A DISGRUNTLED visitor to Cardigan has vowed never to return to the town because of its ‘exorbitant’ parking charges.

In an email to town clerk Eleri Maskell, Tony Quince hit out at what he described as the ‘sheer lunacy’ of penalising local traders with such a ‘militant’ approach to parking.

In her reply, Mrs Maskell pointed out that all parking charges and fines did not come under the jurisdiction of the town council and were, in fact, managed by Ceredigion County Council. She assured Mr Quince she had forwarded his email for their attention.

Mr Quince explained that he and his wife had driven to Cardigan in their camper van where they enjoyed a six-day stay until receiving a parking fine during a visit to the town centre.

“We duly paid our £9.20 which, you must agree, is exorbitant for a two-hour visit,” he said.

“I did not want to risk the safety of other drivers by parking my camper in a car parking spot so I used the HGV and bus spot, of which there were four, all empty at the time.

“With the weather being so bad, I said to my wife: “This is the safest place to park; we won't be long and I can't see too many vehicles requiring these places at this time of day, at this time of year, in this weather.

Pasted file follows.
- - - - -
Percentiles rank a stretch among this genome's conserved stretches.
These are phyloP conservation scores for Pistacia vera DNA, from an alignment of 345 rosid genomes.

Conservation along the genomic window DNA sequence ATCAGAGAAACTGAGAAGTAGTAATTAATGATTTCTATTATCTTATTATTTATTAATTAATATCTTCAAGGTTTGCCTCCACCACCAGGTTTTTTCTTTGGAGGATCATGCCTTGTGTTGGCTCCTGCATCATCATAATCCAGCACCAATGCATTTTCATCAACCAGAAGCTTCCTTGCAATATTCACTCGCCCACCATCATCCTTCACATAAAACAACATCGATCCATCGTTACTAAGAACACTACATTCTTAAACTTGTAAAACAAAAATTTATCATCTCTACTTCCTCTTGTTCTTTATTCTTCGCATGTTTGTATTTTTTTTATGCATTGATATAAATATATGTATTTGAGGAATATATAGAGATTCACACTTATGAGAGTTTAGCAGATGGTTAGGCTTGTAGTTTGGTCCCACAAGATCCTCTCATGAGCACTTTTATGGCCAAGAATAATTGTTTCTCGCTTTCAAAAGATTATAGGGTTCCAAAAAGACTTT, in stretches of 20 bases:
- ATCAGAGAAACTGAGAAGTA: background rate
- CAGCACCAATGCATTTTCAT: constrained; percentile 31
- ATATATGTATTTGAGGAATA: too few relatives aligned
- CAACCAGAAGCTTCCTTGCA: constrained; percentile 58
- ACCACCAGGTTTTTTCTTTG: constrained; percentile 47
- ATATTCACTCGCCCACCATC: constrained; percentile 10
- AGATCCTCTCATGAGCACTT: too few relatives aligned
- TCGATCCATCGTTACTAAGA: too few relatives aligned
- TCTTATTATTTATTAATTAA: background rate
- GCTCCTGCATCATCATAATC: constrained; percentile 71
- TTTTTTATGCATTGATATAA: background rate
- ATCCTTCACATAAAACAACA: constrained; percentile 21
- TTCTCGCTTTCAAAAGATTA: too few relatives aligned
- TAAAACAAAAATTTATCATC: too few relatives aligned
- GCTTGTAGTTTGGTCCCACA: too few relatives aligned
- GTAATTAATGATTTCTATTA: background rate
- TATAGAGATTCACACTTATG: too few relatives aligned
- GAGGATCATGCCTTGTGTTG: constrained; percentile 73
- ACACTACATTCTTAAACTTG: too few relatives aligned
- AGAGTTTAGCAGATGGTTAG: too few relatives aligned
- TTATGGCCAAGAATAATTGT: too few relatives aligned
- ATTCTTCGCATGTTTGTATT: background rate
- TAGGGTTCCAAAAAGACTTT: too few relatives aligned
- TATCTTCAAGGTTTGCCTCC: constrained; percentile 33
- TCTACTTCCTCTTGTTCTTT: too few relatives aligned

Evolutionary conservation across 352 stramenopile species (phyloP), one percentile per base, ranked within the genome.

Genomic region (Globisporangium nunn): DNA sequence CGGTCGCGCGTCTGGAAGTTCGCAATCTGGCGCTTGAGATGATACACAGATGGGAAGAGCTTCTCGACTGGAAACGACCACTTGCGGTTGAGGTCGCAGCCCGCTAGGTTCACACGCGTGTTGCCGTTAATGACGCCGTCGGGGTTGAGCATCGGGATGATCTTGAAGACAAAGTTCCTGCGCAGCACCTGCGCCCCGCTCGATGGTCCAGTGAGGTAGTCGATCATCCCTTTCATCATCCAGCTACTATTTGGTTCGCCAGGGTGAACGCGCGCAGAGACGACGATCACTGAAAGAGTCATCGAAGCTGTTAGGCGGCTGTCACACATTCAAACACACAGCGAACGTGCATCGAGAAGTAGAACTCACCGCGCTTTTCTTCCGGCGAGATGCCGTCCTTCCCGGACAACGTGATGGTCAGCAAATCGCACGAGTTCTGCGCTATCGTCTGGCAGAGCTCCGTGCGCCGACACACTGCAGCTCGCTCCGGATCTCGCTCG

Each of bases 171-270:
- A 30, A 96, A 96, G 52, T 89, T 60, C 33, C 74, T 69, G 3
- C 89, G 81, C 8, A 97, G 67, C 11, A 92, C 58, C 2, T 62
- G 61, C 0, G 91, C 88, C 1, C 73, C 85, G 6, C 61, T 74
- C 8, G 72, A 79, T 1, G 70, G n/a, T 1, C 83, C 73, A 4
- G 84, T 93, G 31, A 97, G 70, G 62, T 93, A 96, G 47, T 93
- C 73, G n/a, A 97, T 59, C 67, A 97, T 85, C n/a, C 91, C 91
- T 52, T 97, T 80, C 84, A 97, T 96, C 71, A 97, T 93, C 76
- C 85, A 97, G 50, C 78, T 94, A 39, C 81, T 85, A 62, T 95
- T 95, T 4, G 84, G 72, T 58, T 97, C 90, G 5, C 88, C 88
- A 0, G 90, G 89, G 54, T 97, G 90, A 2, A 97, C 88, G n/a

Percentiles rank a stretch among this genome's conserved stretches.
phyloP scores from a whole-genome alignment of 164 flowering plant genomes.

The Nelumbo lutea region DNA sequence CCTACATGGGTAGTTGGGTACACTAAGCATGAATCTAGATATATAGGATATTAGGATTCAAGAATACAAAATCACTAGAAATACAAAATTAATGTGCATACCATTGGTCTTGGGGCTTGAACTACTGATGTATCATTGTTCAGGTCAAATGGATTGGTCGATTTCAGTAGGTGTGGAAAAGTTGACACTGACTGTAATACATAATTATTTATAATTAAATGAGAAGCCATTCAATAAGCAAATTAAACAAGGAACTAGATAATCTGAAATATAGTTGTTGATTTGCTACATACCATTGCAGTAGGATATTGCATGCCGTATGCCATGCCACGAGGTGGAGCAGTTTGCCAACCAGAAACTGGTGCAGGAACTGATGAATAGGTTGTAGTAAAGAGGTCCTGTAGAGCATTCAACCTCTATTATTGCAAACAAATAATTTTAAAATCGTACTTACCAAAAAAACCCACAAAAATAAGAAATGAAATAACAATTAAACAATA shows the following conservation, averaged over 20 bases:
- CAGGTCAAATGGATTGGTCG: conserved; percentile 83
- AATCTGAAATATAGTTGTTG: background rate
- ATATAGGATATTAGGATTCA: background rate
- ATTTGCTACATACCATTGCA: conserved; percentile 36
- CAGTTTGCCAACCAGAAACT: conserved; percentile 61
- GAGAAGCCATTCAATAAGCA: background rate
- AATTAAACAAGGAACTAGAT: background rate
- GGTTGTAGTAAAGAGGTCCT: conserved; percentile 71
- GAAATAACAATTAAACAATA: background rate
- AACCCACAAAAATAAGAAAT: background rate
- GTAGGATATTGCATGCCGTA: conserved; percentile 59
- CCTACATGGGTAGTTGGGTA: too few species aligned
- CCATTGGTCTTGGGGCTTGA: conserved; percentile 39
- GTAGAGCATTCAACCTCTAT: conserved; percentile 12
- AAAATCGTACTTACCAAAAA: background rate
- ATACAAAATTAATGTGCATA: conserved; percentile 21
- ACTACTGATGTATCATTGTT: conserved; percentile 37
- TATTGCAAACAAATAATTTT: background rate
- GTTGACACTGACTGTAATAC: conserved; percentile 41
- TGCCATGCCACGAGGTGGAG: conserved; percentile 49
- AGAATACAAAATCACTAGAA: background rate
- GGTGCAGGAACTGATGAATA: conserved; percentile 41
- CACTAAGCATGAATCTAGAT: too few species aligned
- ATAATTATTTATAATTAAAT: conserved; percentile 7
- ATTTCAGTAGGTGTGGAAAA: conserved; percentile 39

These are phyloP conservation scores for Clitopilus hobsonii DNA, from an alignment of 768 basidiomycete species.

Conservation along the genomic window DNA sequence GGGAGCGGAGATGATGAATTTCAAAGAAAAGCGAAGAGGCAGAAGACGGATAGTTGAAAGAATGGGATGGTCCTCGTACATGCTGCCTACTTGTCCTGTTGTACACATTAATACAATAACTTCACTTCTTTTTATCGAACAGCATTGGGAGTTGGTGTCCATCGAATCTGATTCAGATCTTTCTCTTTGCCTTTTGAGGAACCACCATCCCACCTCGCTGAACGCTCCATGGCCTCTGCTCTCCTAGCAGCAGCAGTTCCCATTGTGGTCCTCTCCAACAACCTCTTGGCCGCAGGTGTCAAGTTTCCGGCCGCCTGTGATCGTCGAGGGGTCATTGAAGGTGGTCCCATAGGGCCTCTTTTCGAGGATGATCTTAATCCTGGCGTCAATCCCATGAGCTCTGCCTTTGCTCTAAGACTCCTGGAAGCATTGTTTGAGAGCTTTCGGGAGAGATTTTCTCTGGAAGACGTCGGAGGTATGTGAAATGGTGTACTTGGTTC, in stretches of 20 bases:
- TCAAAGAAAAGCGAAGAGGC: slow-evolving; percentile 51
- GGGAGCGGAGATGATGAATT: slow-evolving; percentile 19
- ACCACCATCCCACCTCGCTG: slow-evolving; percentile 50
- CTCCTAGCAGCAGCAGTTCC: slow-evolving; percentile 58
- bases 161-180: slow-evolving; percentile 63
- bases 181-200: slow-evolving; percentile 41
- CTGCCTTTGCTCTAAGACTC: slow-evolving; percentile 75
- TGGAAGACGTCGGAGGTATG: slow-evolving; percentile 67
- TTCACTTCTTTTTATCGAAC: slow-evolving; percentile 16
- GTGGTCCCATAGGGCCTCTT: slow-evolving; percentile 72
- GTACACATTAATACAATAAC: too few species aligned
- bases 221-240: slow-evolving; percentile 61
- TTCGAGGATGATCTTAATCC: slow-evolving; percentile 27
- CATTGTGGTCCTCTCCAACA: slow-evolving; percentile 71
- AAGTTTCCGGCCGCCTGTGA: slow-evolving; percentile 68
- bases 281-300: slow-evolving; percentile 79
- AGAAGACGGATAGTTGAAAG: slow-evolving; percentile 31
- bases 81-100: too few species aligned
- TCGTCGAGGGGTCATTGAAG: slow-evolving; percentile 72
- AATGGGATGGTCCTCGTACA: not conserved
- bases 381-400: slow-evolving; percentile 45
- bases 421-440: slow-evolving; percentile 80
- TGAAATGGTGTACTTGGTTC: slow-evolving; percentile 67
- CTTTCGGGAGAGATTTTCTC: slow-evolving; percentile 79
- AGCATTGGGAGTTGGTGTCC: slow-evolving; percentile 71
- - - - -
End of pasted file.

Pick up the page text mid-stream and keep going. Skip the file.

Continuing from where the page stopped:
“We spent money in the eatery, the craft fair, the butcher and the charity shops.

“To then return back to our vehicle and find a fine for £70 (reduced to £35 if paid within 14 days and we have now paid) means I spent almost £50 for the privilege of bringing trade to your town.

“I am only sending this email to offer some constructive feedback as to (in my opinion) the sheer lunacy of penalising local traders with such a militant approach to visitors re parking and also that I plan to come back to the area, but will never return to spend my hard-earned money in the town in future.”

In a further email, Mr Quince added: “I don't understand why any council – my local one included – would want to throw hurdles like parking charges in front of local traders.

“And we wonder why small to medium-sized businesses on high streets continue to struggle?”

Back in the summer of 2015, Cardigan traders famously reported an unexpected shopping boom after vandals put parking machines in all four main town car parks out of action. Cardigan Traders subsequently fought a long, but ultimately unsuccessful battle to try and convince Ceredigion County Council of the value of limited periods of free parking in raising footfall.